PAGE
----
Horses and women have much in common historically: both were socially integral but subordinated groups that were not always conveniently tractable. Some characteristics of a horse, especially a display of self-will, were described as particularly female, as in an Afrikaans narrative from the early twentieth century, which noted: “it is always very difficult to foresee what a chestnut horse or a woman will do.”

The history of horses looks at claimed individual (race) horses, in a similar manner as first wave feminism has focused on strong role models and horses have also been read as a silent oppressed group, whose societal importance if proofed by displaying the volume of horse who have been lost in wars etc. “Drawing on the gendered or women’s history paradigm, perhaps historians’ first step could be simply to demonstrate that animals have a history at all”.  Swart call for bringing the stories of individual horses to front. “The cordite-inured police horse, the dead-mouthed schoolmaster, the bolting ex-racehorse all reflect their individual past experiences through their reactions to current experience.” are offered as individual horse history trajectories. Hippos archives and Sukuposti.net would be great sources for this construction effort.

For example, static snapshots of the daily lives of horses in the past could be combined and run chronologically to create a picture of how an average day in the life of a horse changed over time, much as the first works on social history on women and the working class did. This underscores the point that horse’s lives can be discovered and that these lifestyles changed over time.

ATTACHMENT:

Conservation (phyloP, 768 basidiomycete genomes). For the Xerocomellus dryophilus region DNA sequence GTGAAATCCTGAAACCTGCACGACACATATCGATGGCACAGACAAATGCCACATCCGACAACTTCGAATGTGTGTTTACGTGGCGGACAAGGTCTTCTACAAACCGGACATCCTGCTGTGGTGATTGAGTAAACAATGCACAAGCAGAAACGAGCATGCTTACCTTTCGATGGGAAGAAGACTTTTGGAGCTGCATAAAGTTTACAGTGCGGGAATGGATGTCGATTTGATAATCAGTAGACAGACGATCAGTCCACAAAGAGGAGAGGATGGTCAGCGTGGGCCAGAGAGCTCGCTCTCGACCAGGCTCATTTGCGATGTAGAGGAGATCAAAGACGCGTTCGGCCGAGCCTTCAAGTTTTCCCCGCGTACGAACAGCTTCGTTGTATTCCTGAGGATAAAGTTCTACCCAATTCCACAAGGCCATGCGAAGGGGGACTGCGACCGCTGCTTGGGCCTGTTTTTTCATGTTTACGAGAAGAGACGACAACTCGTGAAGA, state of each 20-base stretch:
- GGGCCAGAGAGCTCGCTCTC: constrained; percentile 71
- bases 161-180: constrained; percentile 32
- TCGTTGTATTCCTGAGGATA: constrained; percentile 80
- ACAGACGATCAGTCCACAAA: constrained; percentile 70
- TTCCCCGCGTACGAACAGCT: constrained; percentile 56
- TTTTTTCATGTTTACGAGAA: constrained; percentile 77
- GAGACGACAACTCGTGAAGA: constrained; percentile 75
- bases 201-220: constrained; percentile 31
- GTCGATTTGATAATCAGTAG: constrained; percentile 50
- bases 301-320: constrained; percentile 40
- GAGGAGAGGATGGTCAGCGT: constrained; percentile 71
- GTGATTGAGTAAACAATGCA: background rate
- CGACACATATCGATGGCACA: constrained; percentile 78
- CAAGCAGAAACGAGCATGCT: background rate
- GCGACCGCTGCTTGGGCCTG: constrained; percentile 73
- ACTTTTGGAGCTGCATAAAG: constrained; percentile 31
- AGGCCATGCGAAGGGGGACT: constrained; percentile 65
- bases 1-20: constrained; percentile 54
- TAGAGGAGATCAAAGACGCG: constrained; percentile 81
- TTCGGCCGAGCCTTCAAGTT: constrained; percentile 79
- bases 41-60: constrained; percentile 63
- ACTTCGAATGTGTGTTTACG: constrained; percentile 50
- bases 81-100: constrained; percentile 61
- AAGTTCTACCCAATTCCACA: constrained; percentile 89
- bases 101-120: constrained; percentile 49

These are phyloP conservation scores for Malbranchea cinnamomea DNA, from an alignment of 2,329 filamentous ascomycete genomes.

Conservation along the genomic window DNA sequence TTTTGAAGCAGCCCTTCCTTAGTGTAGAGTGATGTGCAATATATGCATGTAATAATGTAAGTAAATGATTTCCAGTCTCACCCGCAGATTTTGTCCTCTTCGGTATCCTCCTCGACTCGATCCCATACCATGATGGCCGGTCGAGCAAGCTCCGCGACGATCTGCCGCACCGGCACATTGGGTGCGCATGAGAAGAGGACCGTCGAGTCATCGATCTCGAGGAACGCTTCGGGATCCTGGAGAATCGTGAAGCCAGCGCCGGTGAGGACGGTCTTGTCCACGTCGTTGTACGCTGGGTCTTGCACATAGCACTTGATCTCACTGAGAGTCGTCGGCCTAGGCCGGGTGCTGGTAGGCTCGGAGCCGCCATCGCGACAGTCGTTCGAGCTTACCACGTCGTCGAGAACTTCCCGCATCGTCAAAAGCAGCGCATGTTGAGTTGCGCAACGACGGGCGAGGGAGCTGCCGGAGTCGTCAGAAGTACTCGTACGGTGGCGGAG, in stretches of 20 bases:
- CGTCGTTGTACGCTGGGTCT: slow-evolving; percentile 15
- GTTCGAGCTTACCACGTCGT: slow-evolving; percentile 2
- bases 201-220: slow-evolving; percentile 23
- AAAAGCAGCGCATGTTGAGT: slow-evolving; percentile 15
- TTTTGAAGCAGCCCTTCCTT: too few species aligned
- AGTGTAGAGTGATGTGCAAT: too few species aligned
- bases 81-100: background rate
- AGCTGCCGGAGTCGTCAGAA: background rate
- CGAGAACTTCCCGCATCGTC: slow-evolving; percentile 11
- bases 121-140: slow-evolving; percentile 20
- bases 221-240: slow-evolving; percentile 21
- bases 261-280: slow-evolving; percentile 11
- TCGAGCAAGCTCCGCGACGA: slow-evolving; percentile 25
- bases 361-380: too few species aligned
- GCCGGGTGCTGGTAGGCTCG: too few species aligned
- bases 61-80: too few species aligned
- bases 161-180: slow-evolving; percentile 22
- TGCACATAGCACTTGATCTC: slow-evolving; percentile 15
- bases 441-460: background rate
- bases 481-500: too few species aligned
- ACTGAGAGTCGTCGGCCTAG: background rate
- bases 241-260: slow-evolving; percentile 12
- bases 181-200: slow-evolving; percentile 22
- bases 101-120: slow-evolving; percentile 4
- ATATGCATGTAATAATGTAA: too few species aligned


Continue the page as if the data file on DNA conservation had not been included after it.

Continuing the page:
I think that proving that the lifestyles of horses has changed over time is difficult but very important. Change implies an intelligence, which we can witness in the performance. To proof that there has been change, is to proof there is possibility for change, is to proof that there is a future. Swart wants to bring focus to “agency” so that we may recognize that societies are made by individual actions which have been effect by the society. Typically animals are represented by humans because they’re cannot “speak”. “Marx’s formula regarding French peasants in The Eighteenth Brumaire is uncannily applicable to animals.” She underlines.